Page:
For the life of me I don’t understand why anyone would use a brownie mix. By the time you go to the store, buy the packaged stuff with all kinds of additives, then add eggs and oil…you might as well bake with real ingredients and have a fresh, wonderful pan of decadent, chocolaty brownies.

This is a perfect beginner’s baking project – it requires just a few ingredients and a bit of elbow grease – no mixer, just a large bowl and spatula. Brownies can be simple or provide a base for more elaborate desserts – think a scoop of ice cream on top, hot fudge or caramel or peanuts sprinkled about – even some coarse fancy salt on top of the caramel. Now we’re talking!!! Even a little crème fresh and sliced berries alongside is nice…endless possibilities!

I hope you’ll take the challenge and even do a little side-by-side taste test. You’ll never go back to the box!

Basic Brownies

  • 2 ounces unsweetened chocolate
  • 1 stick butter (1/2 cup)
  • 1 cup less 2 Tbsp granulated sugar
  • 2 eggs
  • ½ tsp pure vanilla extract
  • ¼ c regular flour
  • ¼ tsp salt
  • 1 cup coarsely chopped walnuts (optional)

Grease an 8 x 8 x 2 brownie pan (remember the homemade PAM? Use it!). and preheat oven to 325 degrees with the rack in the middle of the oven.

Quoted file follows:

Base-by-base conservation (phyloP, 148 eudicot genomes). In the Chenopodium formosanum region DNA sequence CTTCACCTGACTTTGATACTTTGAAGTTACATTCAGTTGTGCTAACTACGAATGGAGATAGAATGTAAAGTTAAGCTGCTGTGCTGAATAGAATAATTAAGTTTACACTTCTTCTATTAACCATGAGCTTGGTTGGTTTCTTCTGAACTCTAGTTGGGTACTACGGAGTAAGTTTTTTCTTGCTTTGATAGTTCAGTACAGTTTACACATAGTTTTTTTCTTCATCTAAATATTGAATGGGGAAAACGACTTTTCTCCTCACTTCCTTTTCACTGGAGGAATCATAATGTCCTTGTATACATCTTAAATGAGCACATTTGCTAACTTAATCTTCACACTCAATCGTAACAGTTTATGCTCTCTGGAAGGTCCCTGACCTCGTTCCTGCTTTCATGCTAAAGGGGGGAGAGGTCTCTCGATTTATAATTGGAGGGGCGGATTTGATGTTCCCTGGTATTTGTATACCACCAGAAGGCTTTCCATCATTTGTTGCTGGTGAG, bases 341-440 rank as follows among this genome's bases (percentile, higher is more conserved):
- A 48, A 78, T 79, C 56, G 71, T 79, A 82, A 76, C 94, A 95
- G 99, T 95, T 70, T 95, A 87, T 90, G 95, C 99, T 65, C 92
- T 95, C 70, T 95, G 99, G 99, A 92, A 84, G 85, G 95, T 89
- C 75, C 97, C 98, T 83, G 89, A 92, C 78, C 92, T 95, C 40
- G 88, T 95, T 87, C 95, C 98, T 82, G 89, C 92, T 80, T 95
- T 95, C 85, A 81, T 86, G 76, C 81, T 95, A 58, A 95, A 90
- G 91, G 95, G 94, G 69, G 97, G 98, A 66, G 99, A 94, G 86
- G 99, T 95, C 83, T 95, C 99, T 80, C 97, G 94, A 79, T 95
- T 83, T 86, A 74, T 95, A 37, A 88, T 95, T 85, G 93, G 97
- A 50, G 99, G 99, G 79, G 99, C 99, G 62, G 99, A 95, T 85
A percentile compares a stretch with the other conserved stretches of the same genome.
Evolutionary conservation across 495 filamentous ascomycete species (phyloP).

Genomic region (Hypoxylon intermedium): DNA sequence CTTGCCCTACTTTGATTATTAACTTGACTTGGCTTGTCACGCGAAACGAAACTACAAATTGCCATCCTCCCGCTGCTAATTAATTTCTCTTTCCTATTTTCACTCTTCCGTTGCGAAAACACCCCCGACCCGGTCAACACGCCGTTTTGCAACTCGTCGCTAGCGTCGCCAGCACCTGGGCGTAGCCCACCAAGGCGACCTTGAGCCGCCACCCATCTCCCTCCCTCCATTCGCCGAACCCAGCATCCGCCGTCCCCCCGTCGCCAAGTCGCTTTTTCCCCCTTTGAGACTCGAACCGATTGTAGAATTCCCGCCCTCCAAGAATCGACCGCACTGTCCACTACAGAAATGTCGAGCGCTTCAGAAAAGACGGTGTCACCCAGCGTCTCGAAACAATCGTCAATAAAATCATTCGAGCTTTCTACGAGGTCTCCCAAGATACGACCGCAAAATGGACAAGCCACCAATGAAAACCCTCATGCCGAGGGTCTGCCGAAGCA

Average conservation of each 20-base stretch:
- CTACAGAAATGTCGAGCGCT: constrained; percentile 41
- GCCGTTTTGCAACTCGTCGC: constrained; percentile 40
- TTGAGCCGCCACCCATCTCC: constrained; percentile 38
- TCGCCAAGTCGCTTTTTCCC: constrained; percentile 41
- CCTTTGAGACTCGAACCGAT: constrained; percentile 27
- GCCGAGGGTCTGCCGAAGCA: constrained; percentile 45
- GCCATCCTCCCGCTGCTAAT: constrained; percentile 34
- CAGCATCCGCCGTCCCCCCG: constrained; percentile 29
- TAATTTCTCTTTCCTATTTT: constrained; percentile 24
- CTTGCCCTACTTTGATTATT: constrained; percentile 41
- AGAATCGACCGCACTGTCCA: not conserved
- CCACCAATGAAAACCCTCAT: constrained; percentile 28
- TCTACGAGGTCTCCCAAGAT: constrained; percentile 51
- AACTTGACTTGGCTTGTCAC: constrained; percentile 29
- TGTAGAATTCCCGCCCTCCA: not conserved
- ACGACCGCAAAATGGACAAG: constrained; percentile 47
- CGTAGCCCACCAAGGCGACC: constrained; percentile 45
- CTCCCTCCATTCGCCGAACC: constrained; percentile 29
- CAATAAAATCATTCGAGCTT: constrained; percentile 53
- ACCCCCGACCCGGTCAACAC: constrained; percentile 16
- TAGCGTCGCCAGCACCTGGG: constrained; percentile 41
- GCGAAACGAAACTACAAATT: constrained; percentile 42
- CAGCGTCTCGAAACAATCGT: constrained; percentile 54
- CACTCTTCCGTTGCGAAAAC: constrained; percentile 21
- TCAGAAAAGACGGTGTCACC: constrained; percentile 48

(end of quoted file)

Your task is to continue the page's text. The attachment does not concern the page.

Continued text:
Cut one stick of butter into 6-8 pieces and put in a 2 quart glass bowl with the two squares of chocolate. Melt in microwave 45-60 seconds, stopping every 20 seconds to stir well. At the end you’ll have to stir vigorously for a few minutes to dissolve the chocolate. If you don’t have or want to use a microwave, melt slowly in a double boiler or pan on very, very low heat so you don’t burn the chocolate.

Crack eggs and beat with vanilla in a separate bowl. Then stir into the melted chocolate/butter mix. Stir in sugar and combine well.

Mix salt with flour to disburse, and then dump into the liquid mix. Use spatula to blend. Stir in nuts.

Place brownie batter into the greased pan, even the top with a table knife and bake for 35 minutes or until done. Cool on rack, and once they are totally cooled sift powdered sugar over the top before serving.

My mom used to cut and wrap these brownies individually in waxed paper, and then put them into a sealed container — perhaps it was a coffee can with a lid? That way, we could take a brownie without a lot of fuss and bother and didn’t get our fingers all over the rest of the batch!

You can easily double this recipe and bake them in a 9 x 12 pan too.

It doesn’t get much easier than this, folks.

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One Pot Chicken & Rice Bowls with Peanut Sauce

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Comforting Chicken & Rice with Peanut Sauce

Anytime I see a “one pot” or “one sheet pan” main dish recipe, I am enticed and intrigued.  The original recipe from Bon Appetit piqued my interest – it is hearty, filling, easy and filled with ingredients I love in the fall/winter.

This recipe makes a very large amount of rice, so I saved the leftover rice to use for a stir fry dish.  You will also have lots of extra peanut sauce, but that will keep for a month or so and it is so good as a dip, for chicken kebabs, to drizzle on grains or veggies, etc. I did the garlic and ginger chopping by hand just because I didn’t want to do extra cleanup!